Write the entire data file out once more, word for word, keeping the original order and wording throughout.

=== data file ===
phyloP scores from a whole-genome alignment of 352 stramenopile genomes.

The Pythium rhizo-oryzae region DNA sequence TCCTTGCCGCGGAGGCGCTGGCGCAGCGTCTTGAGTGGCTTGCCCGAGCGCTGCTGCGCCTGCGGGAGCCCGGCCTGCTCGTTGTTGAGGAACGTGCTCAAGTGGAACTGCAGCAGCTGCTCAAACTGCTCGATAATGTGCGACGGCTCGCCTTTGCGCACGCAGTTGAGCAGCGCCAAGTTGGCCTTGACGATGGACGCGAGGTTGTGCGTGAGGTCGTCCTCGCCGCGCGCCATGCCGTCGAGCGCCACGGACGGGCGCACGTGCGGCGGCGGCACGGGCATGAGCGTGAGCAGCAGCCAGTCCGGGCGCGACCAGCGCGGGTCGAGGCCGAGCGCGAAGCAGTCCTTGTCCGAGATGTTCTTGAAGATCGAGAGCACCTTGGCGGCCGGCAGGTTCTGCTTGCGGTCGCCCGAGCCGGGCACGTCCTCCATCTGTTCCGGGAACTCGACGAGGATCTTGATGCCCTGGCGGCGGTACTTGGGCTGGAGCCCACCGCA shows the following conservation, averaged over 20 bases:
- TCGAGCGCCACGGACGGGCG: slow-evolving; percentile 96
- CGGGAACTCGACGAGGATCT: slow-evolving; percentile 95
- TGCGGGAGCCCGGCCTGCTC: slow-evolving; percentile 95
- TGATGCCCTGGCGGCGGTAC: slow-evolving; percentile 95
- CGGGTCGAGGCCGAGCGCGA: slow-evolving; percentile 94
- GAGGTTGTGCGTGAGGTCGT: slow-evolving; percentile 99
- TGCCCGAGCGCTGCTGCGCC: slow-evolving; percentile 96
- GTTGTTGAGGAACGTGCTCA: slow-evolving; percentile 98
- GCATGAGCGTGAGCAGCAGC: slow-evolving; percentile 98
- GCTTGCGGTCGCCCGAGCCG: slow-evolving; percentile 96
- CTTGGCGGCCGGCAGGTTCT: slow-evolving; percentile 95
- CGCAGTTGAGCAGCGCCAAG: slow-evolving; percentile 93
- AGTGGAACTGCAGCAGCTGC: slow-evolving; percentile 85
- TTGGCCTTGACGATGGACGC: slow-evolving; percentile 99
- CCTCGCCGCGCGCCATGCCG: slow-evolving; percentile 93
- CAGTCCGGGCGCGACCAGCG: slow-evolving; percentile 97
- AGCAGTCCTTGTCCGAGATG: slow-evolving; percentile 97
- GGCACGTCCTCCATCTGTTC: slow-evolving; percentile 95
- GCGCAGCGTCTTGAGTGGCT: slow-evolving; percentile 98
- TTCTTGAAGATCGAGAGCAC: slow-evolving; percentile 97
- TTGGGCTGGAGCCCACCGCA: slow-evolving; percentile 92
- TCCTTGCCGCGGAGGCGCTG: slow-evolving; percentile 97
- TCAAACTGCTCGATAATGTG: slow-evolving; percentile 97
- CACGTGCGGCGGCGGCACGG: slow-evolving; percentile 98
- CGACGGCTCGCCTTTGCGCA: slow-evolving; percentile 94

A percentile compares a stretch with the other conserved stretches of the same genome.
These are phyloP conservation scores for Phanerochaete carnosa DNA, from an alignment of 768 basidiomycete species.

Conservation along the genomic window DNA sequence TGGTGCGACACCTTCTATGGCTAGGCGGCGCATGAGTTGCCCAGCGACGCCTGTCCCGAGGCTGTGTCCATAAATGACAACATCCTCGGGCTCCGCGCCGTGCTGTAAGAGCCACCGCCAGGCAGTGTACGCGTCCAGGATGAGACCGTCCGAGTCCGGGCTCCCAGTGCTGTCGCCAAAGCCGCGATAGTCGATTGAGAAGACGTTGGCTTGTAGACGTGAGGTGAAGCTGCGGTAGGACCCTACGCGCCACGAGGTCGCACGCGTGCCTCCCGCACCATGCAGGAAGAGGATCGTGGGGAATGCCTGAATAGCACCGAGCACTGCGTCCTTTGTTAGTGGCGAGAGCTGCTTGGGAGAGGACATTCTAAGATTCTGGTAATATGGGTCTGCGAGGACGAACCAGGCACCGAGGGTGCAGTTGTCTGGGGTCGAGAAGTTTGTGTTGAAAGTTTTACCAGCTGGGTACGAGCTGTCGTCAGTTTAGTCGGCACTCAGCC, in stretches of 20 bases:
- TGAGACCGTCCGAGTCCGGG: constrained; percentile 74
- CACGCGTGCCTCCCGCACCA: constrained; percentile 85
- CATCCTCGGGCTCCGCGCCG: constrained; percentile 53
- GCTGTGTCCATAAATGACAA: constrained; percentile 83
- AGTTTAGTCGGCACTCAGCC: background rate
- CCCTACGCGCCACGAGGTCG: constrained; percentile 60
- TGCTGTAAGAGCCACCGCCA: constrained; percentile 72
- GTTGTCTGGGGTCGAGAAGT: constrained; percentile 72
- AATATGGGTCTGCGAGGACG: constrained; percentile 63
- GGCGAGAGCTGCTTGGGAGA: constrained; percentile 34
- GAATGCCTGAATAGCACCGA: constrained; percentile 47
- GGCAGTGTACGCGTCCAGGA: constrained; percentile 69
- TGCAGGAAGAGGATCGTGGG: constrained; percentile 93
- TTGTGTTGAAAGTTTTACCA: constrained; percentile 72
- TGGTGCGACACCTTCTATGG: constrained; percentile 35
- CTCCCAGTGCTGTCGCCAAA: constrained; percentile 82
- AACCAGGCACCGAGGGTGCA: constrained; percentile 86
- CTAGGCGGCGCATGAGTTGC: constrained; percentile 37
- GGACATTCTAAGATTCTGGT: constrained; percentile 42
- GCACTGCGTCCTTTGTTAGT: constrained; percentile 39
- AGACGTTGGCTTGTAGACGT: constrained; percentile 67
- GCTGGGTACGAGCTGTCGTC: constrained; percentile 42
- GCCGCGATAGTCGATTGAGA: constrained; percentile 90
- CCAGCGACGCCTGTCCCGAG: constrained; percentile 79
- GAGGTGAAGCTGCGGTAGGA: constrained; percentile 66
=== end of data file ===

phyloP scores from a whole-genome alignment of 352 stramenopile genomes.

The Pythium rhizo-oryzae region DNA sequence TCCTTGCCGCGGAGGCGCTGGCGCAGCGTCTTGAGTGGCTTGCCCGAGCGCTGCTGCGCCTGCGGGAGCCCGGCCTGCTCGTTGTTGAGGAACGTGCTCAAGTGGAACTGCAGCAGCTGCTCAAACTGCTCGATAATGTGCGACGGCTCGCCTTTGCGCACGCAGTTGAGCAGCGCCAAGTTGGCCTTGACGATGGACGCGAGGTTGTGCGTGAGGTCGTCCTCGCCGCGCGCCATGCCGTCGAGCGCCACGGACGGGCGCACGTGCGGCGGCGGCACGGGCATGAGCGTGAGCAGCAGCCAGTCCGGGCGCGACCAGCGCGGGTCGAGGCCGAGCGCGAAGCAGTCCTTGTCCGAGATGTTCTTGAAGATCGAGAGCACCTTGGCGGCCGGCAGGTTCTGCTTGCGGTCGCCCGAGCCGGGCACGTCCTCCATCTGTTCCGGGAACTCGACGAGGATCTTGATGCCCTGGCGGCGGTACTTGGGCTGGAGCCCACCGCA shows the following conservation, averaged over 20 bases:
- TCGAGCGCCACGGACGGGCG: slow-evolving; percentile 96
- CGGGAACTCGACGAGGATCT: slow-evolving; percentile 95
- TGCGGGAGCCCGGCCTGCTC: slow-evolving; percentile 95
- TGATGCCCTGGCGGCGGTAC: slow-evolving; percentile 95
- CGGGTCGAGGCCGAGCGCGA: slow-evolving; percentile 94
- GAGGTTGTGCGTGAGGTCGT: slow-evolving; percentile 99
- TGCCCGAGCGCTGCTGCGCC: slow-evolving; percentile 96
- GTTGTTGAGGAACGTGCTCA: slow-evolving; percentile 98
- GCATGAGCGTGAGCAGCAGC: slow-evolving; percentile 98
- GCTTGCGGTCGCCCGAGCCG: slow-evolving; percentile 96
- CTTGGCGGCCGGCAGGTTCT: slow-evolving; percentile 95
- CGCAGTTGAGCAGCGCCAAG: slow-evolving; percentile 93
- AGTGGAACTGCAGCAGCTGC: slow-evolving; percentile 85
- TTGGCCTTGACGATGGACGC: slow-evolving; percentile 99
- CCTCGCCGCGCGCCATGCCG: slow-evolving; percentile 93
- CAGTCCGGGCGCGACCAGCG: slow-evolving; percentile 97
- AGCAGTCCTTGTCCGAGATG: slow-evolving; percentile 97
- GGCACGTCCTCCATCTGTTC: slow-evolving; percentile 95
- GCGCAGCGTCTTGAGTGGCT: slow-evolving; percentile 98
- TTCTTGAAGATCGAGAGCAC: slow-evolving; percentile 97
- TTGGGCTGGAGCCCACCGCA: slow-evolving; percentile 92
- TCCTTGCCGCGGAGGCGCTG: slow-evolving; percentile 97
- TCAAACTGCTCGATAATGTG: slow-evolving; percentile 97
- CACGTGCGGCGGCGGCACGG: slow-evolving; percentile 98
- CGACGGCTCGCCTTTGCGCA: slow-evolving; percentile 94

A percentile compares a stretch with the other conserved stretches of the same genome.
These are phyloP conservation scores for Phanerochaete carnosa DNA, from an alignment of 768 basidiomycete species.

Conservation along the genomic window DNA sequence TGGTGCGACACCTTCTATGGCTAGGCGGCGCATGAGTTGCCCAGCGACGCCTGTCCCGAGGCTGTGTCCATAAATGACAACATCCTCGGGCTCCGCGCCGTGCTGTAAGAGCCACCGCCAGGCAGTGTACGCGTCCAGGATGAGACCGTCCGAGTCCGGGCTCCCAGTGCTGTCGCCAAAGCCGCGATAGTCGATTGAGAAGACGTTGGCTTGTAGACGTGAGGTGAAGCTGCGGTAGGACCCTACGCGCCACGAGGTCGCACGCGTGCCTCCCGCACCATGCAGGAAGAGGATCGTGGGGAATGCCTGAATAGCACCGAGCACTGCGTCCTTTGTTAGTGGCGAGAGCTGCTTGGGAGAGGACATTCTAAGATTCTGGTAATATGGGTCTGCGAGGACGAACCAGGCACCGAGGGTGCAGTTGTCTGGGGTCGAGAAGTTTGTGTTGAAAGTTTTACCAGCTGGGTACGAGCTGTCGTCAGTTTAGTCGGCACTCAGCC, in stretches of 20 bases:
- TGAGACCGTCCGAGTCCGGG: constrained; percentile 74
- CACGCGTGCCTCCCGCACCA: constrained; percentile 85
- CATCCTCGGGCTCCGCGCCG: constrained; percentile 53
- GCTGTGTCCATAAATGACAA: constrained; percentile 83
- AGTTTAGTCGGCACTCAGCC: background rate
- CCCTACGCGCCACGAGGTCG: constrained; percentile 60
- TGCTGTAAGAGCCACCGCCA: constrained; percentile 72
- GTTGTCTGGGGTCGAGAAGT: constrained; percentile 72
- AATATGGGTCTGCGAGGACG: constrained; percentile 63
- GGCGAGAGCTGCTTGGGAGA: constrained; percentile 34
- GAATGCCTGAATAGCACCGA: constrained; percentile 47
- GGCAGTGTACGCGTCCAGGA: constrained; percentile 69
- TGCAGGAAGAGGATCGTGGG: constrained; percentile 93
- TTGTGTTGAAAGTTTTACCA: constrained; percentile 72
- TGGTGCGACACCTTCTATGG: constrained; percentile 35
- CTCCCAGTGCTGTCGCCAAA: constrained; percentile 82
- AACCAGGCACCGAGGGTGCA: constrained; percentile 86
- CTAGGCGGCGCATGAGTTGC: constrained; percentile 37
- GGACATTCTAAGATTCTGGT: constrained; percentile 42
- GCACTGCGTCCTTTGTTAGT: constrained; percentile 39
- AGACGTTGGCTTGTAGACGT: constrained; percentile 67
- GCTGGGTACGAGCTGTCGTC: constrained; percentile 42
- GCCGCGATAGTCGATTGAGA: constrained; percentile 90
- CCAGCGACGCCTGTCCCGAG: constrained; percentile 79
- GAGGTGAAGCTGCGGTAGGA: constrained; percentile 66